As you receive this quarterly newsletter, I am extremely pleased to inform everyone the Willow Avenue Project has finally come to a conclusion. Hallelujah!
Thank you to all our residents, particularly to Town Pump and those residents living in close proximity to Willow Avenue for your patience and understanding. This street project was one of the most challenging in my experience as your Mayor.
We had many issues associated with the old water and sewer lines under Willow Avenue that we did not anticipate. Valves that didn’t work, sewer lines encased in concrete, lack of correct as-built drawings—you name it. I am so thankful that we made the decision to replace all this old water and sewer infrastructure before we began the project. Thank you City Council.
I hope everyone will enjoy and take pride in this “new look” on Willow Avenue, the entrance to our city. I have very much appreciated the hard work and attention to detail our Public Works Director Bryan Swan has given this project. Also KLJ Engineering and our resident KLJ Engineer, McKenzie Butcher.
At the August 22nd City Council meeting, we had our Public Hearing and Resolution approving the 2017/18 budget. Next year will also be a challenging year as we work on new projects to upgrade infrastructure and provide services to our residents.
Our taxable valuation increased from $59,270,841 to $61,135,245. An increase of $1,864,404. This is good news, allowing us to increase our appropriation with minimal impact to our residential taxpayers. Our mills to operate the city are set as 50.56. The city is currently at the maximum mills allowed by state law. The total amount of dollars to operate and maintain the city is $9,892,140.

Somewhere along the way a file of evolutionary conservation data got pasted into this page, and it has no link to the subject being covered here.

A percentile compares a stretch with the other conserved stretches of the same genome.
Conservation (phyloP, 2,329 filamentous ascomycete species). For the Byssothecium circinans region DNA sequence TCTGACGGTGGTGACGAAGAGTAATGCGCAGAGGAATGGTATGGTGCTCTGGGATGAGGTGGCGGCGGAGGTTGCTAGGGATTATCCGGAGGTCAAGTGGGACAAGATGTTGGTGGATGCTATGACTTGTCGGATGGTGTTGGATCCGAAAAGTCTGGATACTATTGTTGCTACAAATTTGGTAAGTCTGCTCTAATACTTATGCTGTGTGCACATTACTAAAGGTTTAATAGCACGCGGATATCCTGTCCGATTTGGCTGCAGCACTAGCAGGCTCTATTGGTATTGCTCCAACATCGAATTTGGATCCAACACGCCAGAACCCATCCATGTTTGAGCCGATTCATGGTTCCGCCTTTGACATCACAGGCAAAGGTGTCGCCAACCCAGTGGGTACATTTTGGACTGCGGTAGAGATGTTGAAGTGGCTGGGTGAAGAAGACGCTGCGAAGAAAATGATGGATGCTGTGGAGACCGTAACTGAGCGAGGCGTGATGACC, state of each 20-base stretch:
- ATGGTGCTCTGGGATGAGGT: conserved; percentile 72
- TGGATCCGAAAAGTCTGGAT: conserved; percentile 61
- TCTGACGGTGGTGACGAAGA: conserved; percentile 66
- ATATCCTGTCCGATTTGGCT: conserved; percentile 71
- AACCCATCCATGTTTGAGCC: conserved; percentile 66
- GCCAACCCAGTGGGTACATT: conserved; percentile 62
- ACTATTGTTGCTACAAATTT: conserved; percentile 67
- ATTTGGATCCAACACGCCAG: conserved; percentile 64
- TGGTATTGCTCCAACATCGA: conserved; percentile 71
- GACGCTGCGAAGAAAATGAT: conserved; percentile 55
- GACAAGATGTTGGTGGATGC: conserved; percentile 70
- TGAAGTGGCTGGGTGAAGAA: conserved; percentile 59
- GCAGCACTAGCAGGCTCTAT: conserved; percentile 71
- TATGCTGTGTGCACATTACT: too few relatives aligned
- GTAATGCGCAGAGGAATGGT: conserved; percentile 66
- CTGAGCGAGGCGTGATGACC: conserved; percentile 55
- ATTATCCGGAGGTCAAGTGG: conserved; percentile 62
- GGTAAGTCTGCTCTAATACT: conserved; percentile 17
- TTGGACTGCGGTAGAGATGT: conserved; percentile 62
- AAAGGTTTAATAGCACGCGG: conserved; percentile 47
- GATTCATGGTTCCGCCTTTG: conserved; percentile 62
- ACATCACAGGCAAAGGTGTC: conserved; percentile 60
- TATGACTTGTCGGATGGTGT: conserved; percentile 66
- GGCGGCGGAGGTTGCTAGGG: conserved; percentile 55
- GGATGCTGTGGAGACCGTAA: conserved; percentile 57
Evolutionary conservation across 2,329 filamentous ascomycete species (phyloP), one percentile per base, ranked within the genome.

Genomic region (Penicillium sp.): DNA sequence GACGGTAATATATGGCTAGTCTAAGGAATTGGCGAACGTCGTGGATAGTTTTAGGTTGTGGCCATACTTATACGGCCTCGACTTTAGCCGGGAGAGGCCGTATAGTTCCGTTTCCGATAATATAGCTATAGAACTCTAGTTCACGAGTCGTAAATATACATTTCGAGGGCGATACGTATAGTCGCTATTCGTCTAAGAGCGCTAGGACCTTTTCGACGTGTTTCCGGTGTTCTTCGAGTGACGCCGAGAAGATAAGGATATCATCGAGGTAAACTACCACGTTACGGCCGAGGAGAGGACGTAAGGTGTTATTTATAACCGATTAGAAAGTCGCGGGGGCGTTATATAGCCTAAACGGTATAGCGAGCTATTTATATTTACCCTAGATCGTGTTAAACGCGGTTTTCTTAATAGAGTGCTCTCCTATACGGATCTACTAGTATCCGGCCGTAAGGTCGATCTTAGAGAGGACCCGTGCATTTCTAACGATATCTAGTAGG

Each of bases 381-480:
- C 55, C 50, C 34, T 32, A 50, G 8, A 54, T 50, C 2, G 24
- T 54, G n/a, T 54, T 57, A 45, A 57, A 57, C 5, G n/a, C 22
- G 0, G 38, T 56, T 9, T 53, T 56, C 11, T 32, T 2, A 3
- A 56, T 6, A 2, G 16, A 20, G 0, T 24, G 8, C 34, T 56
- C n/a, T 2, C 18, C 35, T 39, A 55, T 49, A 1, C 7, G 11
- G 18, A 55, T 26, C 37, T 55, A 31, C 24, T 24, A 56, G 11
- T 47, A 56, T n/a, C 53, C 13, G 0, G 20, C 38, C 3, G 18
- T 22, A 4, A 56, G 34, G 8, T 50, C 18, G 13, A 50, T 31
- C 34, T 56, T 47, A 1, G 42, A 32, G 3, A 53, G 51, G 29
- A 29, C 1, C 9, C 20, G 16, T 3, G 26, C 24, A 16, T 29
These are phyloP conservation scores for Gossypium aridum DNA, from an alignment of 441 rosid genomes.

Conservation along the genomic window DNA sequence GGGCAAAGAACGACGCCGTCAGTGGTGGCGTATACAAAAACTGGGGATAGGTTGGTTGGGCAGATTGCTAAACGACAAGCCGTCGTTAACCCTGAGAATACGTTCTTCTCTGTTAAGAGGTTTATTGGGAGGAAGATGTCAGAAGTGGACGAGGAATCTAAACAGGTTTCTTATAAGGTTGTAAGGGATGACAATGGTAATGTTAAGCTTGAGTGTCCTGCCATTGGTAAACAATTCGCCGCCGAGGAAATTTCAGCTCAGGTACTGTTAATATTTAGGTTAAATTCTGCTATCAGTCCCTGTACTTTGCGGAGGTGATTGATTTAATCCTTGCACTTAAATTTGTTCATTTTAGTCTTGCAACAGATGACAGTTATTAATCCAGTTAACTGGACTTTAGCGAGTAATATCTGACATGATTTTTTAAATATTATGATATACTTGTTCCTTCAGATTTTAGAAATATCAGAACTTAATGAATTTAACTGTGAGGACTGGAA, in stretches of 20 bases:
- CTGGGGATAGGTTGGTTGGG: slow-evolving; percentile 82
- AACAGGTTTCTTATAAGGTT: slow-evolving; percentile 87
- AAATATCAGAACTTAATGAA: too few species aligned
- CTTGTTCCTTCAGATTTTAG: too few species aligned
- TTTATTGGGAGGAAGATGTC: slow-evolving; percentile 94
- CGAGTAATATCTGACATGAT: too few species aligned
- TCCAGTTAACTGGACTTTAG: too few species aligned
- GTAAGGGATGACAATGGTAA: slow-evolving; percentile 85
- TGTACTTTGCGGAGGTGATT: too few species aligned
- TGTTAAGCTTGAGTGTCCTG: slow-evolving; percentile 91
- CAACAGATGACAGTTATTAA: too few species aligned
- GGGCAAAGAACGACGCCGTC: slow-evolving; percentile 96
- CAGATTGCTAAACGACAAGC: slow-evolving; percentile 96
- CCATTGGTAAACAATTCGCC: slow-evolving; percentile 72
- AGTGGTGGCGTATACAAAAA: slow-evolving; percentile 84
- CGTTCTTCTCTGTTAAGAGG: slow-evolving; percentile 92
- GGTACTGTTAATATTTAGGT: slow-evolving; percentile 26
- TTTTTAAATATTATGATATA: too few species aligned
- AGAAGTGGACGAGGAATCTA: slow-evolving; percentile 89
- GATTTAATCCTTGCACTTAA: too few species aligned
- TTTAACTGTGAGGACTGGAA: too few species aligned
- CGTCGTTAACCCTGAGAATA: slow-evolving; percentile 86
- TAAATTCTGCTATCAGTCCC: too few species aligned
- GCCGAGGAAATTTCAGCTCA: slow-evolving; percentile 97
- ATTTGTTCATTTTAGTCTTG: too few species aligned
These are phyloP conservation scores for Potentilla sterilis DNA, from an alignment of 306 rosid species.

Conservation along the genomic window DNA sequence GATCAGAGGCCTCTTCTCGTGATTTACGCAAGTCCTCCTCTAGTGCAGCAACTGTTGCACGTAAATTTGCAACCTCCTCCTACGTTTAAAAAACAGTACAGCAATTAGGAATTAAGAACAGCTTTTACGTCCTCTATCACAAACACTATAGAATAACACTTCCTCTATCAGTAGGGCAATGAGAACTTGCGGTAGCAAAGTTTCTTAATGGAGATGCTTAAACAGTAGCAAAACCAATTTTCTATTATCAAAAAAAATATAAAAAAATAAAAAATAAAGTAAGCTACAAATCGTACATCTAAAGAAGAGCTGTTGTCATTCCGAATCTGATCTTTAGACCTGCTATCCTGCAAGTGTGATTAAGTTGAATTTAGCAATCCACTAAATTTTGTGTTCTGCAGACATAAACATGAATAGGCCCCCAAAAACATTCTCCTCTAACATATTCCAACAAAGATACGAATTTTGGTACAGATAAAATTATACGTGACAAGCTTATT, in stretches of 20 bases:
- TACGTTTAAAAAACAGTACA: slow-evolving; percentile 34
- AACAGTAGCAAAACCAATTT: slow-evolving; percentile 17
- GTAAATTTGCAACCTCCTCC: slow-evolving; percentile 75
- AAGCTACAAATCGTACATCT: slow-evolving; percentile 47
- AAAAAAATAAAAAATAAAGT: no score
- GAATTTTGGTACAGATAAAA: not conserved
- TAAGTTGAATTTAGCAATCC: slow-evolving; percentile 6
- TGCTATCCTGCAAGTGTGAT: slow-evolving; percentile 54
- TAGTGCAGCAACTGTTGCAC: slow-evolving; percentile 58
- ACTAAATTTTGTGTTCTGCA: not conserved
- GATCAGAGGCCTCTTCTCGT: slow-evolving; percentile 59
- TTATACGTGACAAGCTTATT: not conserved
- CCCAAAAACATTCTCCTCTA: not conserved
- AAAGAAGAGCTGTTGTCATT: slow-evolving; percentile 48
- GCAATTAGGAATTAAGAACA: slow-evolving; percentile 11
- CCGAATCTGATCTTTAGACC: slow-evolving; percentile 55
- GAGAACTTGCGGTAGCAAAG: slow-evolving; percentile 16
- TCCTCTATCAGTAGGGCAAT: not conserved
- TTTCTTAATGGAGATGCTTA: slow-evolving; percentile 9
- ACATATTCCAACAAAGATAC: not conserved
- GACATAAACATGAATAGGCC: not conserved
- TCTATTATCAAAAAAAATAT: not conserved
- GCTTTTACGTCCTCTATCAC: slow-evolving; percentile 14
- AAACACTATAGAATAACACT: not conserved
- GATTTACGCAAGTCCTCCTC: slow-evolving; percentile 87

Some of the major capital and maintenance projects for next year include:
Pavement Overlay on the Overpass $ 250,000
Pavement Overlay on Main Street $ 500,000
Zone 3 Water Tank Replacement $2,300,000
High Service Pump Replacement (water) $ 615,000
Wastewater Treatment Plant Upgrades $1,990,000
We have other projects including the finalization of costs associated with Willow Avenue. If anyone would like to see the budget or have questions, we have a copy available at city hall. We would welcome any questions regarding the budget or any other activity or project the city is involved with.
The city has completed the transfer of the Street Light District from Rosebud County. The levy of 2.96 mills equates to a yearly assessment of $4.00 for a property valued at $100,000 and $6.00 for a property valued at $150,000. With this transfer and control of our Lighting District our ultimate goal will be to improve upon our street lighting for the safety and security of our city. (The LED lights on Willow Avenue are an example)
With this newsletter, I am also very pleased and take pride in announcing the City of Colstrip has received MMIA’s award for Loss Control Achievement for Montana’s third class cities in the Workers Compensation Program. Congratulations to our Colstrip city employees—you’re the “Best” and the “Safest”. We take pride in our Safety Program and our employees participation, support and involvement.